“There is no longer any point in using old glass dimensioning tables.”
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Expert interview on DIN 18008

Sebastian Rücker recently gave an interview with the journal “glasspezial”, published by the Radeberg company Thiele AG. The managing director of glasfaktor Ingenieure GmbH in Dresden was asked about his experience with the new DIN 18008 glass dimensioning standard.

An expert explains the pros and cons

Engineer Sebastian Rücker and his colleagues at glasfaktor Ingenieure GmbH specialize in statics, structural design planning and engineering support during the fulfilment of façade and glass construction projects. As a result, because of his profession he deals with the new DIN 18008 glass dimensioning standard on a daily basis and faces a large number of user questions from his customers.

INTERVIEW                                                                           Engineer Sebastian Rücker answers some frequently asked questions about DIN 18008

Working as a partner with Thiele Glas, you are happy to provide both our staff and our customers with advice. In spring of this year, you passed on your knowledge about DIN 18008 twice, during the architects’ and planners’ day and at a staff training course, answering participants’ questions. Thank you very much! We are all the more delighted that you have agreed to sum up some of the most frequent questions for the “glasspezial” editing team.

The previously valid Technical Regulations TRLV, TRPV and TRAV contained extensive rules on how to use glazing. Why was a new glass dimensioning standard even introduced?

The main reason for introducing a new standard was to adapt the dimensioning concept for glass construction to the concept of semi-probabilistic evidence rooted in the Eurocode and already applied to other construction materials. The old rules are not based on this safety concept. The identification of glazing with partial load and resistance safety factors is now much fairer on glass, a brittle material.

What is the most important conclusion from DIN 18008 for our consultants and customers?

For work on projects, it is all the more important, with immediate effect, for an expert to be involved in dimensioning glass at the earliest possible juncture. The new DIN 18008 standard has made glass dimensioning so complex that it is impossible to reliably undertake glass dimensioning without expert knowledge of engineering and without precise information on the situation in which the panes are fitted. Only using a software solution to find the dimensions for glass does not guarantee the right thickness.

What happens if you can’t apply a regulation?

In the case of glazing which deviates greatly from the DIN standard, an individual application must be made to the highest regional building authorities. In the field of glass drilling, for example, an application of this kind is required for drilling countersunk and blind holes.

Can old glazing tables still be used in glass dimensioning?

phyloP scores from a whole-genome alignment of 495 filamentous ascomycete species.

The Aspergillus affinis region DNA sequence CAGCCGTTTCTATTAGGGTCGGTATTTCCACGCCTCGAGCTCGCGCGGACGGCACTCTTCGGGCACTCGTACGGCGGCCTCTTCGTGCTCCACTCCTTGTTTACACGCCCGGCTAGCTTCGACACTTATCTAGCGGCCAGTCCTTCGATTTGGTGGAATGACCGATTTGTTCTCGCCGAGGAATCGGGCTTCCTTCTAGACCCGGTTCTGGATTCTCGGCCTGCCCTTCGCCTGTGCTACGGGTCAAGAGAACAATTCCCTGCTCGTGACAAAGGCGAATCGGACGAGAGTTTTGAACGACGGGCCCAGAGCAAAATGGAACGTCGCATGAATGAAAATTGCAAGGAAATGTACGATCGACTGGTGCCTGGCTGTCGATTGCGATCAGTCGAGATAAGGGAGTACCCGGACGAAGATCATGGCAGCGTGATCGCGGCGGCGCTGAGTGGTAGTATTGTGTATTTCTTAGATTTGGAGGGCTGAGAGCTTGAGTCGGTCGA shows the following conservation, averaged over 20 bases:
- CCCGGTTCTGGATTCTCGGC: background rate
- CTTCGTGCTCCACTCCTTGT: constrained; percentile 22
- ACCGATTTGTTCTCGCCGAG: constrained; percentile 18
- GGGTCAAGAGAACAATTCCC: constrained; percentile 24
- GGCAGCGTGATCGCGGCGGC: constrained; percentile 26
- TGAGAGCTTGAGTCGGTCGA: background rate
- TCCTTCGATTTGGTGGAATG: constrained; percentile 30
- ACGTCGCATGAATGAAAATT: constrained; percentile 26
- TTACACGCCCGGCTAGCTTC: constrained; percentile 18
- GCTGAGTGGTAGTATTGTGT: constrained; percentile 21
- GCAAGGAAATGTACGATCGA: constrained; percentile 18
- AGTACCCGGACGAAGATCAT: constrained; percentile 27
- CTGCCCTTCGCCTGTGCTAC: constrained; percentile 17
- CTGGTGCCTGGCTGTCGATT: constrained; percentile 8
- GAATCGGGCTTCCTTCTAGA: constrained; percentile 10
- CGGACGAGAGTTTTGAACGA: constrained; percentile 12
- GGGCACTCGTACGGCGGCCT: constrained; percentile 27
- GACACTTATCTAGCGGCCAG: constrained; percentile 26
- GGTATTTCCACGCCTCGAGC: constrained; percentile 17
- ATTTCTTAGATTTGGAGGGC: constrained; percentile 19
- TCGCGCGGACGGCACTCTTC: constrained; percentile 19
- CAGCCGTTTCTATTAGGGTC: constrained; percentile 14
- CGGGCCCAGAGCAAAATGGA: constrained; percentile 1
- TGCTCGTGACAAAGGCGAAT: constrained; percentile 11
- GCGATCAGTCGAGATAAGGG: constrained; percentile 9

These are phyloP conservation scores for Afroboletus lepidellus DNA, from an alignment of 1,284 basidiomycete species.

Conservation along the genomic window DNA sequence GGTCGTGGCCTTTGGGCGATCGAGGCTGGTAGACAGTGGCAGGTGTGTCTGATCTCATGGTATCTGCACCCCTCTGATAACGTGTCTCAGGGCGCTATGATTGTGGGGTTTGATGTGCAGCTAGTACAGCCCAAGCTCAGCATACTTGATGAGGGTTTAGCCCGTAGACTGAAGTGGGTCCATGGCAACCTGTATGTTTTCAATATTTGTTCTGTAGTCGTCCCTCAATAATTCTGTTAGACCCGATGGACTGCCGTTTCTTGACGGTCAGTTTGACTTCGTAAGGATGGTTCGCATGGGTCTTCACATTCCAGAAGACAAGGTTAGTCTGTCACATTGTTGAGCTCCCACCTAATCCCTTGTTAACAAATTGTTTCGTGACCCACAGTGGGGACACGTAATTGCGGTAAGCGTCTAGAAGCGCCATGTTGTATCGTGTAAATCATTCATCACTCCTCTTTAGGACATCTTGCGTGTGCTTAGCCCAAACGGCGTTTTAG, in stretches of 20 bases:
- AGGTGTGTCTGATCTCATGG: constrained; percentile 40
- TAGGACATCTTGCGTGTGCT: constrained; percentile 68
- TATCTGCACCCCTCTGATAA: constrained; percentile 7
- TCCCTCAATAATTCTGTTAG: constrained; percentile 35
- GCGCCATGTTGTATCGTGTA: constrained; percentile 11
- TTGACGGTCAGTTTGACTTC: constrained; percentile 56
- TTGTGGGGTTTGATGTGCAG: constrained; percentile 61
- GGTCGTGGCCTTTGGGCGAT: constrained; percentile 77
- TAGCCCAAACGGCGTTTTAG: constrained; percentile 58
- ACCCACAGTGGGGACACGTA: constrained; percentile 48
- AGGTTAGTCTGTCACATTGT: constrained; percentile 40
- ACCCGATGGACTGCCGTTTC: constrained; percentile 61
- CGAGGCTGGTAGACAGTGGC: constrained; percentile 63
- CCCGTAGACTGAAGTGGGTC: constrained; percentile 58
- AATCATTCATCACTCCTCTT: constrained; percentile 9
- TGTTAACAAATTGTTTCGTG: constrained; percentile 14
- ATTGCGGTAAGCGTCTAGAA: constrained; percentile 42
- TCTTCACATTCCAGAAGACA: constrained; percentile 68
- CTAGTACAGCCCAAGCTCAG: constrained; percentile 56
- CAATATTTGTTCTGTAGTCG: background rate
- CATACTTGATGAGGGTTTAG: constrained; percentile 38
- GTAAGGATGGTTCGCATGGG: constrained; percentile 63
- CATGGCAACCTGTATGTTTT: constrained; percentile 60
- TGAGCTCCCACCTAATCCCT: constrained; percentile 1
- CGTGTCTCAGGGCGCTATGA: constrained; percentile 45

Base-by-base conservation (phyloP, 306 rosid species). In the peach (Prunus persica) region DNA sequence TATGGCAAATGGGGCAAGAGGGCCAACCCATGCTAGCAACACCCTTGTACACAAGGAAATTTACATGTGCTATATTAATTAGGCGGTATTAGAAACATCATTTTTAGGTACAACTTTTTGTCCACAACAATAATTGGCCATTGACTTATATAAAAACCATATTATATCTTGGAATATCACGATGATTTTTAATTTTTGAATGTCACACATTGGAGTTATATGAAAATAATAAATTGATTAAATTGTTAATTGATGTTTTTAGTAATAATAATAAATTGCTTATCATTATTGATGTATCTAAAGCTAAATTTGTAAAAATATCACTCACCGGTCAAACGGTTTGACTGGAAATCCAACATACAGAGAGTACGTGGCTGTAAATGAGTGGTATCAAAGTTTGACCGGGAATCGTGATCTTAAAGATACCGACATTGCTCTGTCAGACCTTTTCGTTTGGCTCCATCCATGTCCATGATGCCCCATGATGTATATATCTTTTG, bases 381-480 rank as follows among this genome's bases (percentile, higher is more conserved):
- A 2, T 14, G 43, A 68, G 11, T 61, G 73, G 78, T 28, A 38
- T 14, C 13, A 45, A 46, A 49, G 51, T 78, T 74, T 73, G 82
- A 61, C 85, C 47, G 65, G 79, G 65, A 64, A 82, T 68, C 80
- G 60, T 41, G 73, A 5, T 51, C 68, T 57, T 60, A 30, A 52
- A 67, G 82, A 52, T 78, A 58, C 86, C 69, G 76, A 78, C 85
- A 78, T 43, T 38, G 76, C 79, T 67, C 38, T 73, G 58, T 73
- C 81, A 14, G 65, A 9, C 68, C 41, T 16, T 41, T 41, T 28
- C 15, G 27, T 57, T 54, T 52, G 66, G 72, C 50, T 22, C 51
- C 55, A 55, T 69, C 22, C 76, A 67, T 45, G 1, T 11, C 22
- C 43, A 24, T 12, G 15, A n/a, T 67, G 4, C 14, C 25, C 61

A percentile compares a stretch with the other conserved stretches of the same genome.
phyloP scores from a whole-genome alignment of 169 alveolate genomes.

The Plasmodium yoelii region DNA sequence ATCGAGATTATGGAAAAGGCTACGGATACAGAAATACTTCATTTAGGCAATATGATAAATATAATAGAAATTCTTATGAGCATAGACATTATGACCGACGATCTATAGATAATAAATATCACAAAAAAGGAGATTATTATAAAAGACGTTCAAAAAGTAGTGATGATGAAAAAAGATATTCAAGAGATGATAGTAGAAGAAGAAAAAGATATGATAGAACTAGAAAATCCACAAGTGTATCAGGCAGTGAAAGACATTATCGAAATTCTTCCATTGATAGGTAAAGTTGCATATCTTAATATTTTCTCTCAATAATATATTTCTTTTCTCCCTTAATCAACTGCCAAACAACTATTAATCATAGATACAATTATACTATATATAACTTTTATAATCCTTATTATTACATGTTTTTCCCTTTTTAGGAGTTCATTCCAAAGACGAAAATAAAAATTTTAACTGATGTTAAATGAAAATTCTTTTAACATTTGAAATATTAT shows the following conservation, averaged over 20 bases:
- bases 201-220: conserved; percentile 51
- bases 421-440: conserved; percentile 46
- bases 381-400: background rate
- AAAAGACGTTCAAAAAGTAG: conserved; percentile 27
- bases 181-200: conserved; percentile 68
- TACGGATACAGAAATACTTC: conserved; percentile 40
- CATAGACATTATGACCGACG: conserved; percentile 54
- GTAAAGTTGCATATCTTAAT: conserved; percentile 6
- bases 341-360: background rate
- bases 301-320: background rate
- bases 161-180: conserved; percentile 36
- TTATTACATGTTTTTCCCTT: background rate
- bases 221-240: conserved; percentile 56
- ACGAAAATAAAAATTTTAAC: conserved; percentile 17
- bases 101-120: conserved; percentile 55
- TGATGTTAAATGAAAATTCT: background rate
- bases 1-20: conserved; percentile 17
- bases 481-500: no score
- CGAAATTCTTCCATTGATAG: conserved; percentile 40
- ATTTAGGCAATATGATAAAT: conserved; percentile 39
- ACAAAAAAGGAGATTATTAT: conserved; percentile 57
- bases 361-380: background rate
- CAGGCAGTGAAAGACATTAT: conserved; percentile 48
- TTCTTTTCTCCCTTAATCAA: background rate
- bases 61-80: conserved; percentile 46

There is no longer any point in using old glass dimensioning tables. It’s definitely not advisable.

What about the duty to produce supporting documents in theory and practice?

Many companies carrying out work still do not realise that they need to produce supporting documents when fitting structural glazing. Depending on the project, the use of glazing requires you to gather statics documents and sometimes other verification (such as proof that glazing used as a safety barrier is shockproof) and show them to the test engineer or building inspection authorities. If you don't consider this necessary you run the risk of installing glazing with the wrong dimensioning. The consequences can be really expensive, even years later.

One interesting question that the learners on the course asked was “What are the general pros and cons of DIN 18008?”

The new standard covers a considerably wider range of rules. This offers the advantage of greater planning confidence for various tasks requiring approval where the dimensioning and design previously depended on the project / region / person processing a request. This also reduces the need to seek approval. The new standard also includes a dimensioning concept which is far more precisely and individually adapted to the specific material characteristics of glass. Unfortunately, however, in some fields the standard was written without taking established practice into account. In terms of the amount of statics calculations and supporting documents required, the standard-writers have created a “bureaucratic monster” which cannot be applied in practice without additional regulations or the granting of special dispensation. In my view, the greatest disadvantage of the new standard is that it does away with the “four-metre rule”. This was a special dispensation for shop windows and door glazing. It allowed specialist companies to take on responsibility for stable, fit-for-purpose vertical glazing fitted less than 4 m over circulation areas. Due to the low safety risk for public spaces, it was not necessary to provide building supervisory authorities with supporting documents. According to the new regulations, statics documentation in line with DIN 18008 must be shown to the statics inspector for all door glazing, including fully glazed doors and shower doors. The abolition of the four-metre rule has proven particularly problematic in the case of small, narrow panes of double glazing. It is often impossible to produce documents because of temperature and pressure effects! Here, I hope there will be a retroactive change so that the pros end up outweighing the cons.